*   <li>{@link #join() Thread.join} with no timeout</li>
    *   <li>{@link LockSupport#park() LockSupport.park}</li>
    * </ul>
    * <p>A thread in the waiting state is waiting for another thread to
    * perform a particular action.
    * For example, a thread that has called <tt>Object.wait()</tt>
    * on an object is waiting for another thread to call
    * <tt>Object.notify()</tt> or <tt>Object.notifyAll()</tt> on
    * that object. A thread that has called <tt>Thread.join()</tt>
    * is waiting for a specified thread to terminate.
    * Thread waiting state, dead, etc
    * Thread state for a waiting thread with a specified waiting time.
    * A thread is in the timed waiting state due to calling one of
    * the following methods with a specified positive waiting time:
    * <ul>
    *   <li>{@link #sleep Thread.sleep}</li>
    *   <li>{@link Object#wait(long) Object.wait} with timeout</li>
    *   <li>{@link #join(long) Thread.join} with timeout</li>
    *   <li>{@link LockSupport#parkNanos LockSupport.parkNanos}</li>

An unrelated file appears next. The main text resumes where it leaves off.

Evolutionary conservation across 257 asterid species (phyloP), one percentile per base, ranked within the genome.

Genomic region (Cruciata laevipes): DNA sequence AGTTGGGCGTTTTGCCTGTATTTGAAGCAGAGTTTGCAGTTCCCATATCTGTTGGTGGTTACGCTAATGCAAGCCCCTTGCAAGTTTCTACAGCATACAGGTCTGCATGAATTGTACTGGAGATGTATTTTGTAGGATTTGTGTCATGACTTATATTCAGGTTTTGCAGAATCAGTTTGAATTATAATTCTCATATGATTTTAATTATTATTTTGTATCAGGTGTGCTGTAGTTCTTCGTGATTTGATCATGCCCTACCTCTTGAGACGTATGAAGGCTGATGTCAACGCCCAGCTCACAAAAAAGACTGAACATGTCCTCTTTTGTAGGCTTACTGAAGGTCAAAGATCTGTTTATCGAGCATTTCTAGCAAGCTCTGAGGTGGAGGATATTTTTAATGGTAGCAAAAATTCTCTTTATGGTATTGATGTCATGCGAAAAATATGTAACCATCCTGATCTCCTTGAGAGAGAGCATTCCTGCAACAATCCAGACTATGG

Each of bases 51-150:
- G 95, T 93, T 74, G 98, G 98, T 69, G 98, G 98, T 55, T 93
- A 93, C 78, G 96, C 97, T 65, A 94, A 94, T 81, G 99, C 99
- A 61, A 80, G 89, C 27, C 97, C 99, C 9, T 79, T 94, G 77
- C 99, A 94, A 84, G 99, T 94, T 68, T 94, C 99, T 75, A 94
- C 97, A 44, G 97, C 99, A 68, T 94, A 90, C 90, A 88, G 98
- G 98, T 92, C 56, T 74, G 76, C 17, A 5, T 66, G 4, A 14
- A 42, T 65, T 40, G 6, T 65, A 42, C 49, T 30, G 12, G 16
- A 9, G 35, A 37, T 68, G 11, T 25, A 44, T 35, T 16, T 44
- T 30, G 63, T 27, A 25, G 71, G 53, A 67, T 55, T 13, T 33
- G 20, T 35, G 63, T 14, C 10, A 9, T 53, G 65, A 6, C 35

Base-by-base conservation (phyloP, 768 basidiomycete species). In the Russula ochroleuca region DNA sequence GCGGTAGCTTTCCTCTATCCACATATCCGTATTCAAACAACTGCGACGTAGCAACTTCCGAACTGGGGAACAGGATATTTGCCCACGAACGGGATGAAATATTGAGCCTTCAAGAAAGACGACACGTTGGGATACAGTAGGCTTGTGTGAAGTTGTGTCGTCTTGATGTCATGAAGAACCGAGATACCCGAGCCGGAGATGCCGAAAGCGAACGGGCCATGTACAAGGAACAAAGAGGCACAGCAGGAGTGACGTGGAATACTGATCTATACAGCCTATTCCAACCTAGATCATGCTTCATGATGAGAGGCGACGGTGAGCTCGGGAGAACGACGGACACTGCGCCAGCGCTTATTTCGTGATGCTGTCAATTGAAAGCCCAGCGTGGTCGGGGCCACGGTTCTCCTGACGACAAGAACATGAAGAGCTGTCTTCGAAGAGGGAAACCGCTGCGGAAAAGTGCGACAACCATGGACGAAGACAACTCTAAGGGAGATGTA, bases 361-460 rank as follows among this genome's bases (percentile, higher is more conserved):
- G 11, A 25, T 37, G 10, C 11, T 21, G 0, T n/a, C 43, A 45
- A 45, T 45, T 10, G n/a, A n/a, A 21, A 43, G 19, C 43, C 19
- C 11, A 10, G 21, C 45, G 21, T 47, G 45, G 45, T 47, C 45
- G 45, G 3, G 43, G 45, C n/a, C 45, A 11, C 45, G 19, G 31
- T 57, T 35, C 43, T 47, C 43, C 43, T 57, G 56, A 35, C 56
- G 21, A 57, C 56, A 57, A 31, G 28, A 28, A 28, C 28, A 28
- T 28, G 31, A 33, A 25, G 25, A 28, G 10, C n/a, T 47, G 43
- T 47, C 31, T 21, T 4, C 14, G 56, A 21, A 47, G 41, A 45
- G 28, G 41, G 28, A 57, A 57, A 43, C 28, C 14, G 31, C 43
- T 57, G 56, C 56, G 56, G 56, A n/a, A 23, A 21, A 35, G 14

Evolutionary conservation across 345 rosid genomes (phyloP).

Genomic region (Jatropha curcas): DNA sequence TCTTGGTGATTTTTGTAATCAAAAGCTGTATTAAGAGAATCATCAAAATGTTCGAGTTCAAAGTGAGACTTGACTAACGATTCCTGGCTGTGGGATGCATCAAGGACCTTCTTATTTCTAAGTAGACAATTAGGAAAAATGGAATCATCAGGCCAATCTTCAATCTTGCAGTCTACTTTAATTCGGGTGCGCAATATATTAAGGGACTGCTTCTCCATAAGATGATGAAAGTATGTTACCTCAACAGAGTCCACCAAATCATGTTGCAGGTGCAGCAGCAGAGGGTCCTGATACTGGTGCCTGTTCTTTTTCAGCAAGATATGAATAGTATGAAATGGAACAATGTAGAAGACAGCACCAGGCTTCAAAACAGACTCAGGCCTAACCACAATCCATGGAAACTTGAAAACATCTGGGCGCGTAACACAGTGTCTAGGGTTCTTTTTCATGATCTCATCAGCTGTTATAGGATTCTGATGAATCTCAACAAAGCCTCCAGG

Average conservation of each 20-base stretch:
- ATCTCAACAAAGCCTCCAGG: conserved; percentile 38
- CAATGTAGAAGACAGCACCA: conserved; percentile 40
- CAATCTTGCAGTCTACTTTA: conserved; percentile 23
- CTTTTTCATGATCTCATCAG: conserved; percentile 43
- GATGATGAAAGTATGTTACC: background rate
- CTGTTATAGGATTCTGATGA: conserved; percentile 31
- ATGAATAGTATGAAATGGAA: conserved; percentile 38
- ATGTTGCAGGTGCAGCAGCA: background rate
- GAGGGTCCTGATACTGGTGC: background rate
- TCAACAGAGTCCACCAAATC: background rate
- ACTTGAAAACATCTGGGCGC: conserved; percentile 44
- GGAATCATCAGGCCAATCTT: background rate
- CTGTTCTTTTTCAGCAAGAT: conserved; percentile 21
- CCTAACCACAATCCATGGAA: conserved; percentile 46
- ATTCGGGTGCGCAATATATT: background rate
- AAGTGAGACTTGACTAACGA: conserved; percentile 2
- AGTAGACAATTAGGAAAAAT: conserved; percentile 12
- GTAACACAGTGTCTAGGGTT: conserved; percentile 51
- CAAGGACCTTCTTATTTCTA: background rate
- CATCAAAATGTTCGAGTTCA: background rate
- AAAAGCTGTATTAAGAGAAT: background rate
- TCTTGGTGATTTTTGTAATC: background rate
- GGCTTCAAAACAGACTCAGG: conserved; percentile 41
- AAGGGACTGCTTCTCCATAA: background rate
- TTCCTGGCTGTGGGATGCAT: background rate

*   <li>{@link LockSupport#parkUntil LockSupport.parkUntil}</li>
    * </ul>
    * Thread timeout waiting state. It will not wait for a certain time
    * Thread state for a terminated thread.
    * The thread has completed execution.
    * Thread termination status indicates that the thread has completed execution

\1. New: a new thread object is created.

\2. Runnable: after the thread object is created, other threads (such as main thread) call the start() method of the object. The thread in this state is located in the runnable thread pool and waits to be selected by thread scheduling to obtain the cpu usage right.

\3. Running: the runnable thread obtains the cpu time slice and executes the program code.
\4. Blocked: the blocked state refers to that the thread gives up the cpu usage right for some reason, that is, it gives up the cpu timeslice and temporarily stops running. The thread will not have the opportunity to get the cpu timeslice to the running state again until it enters the runnable state. There are three kinds of blocking conditions: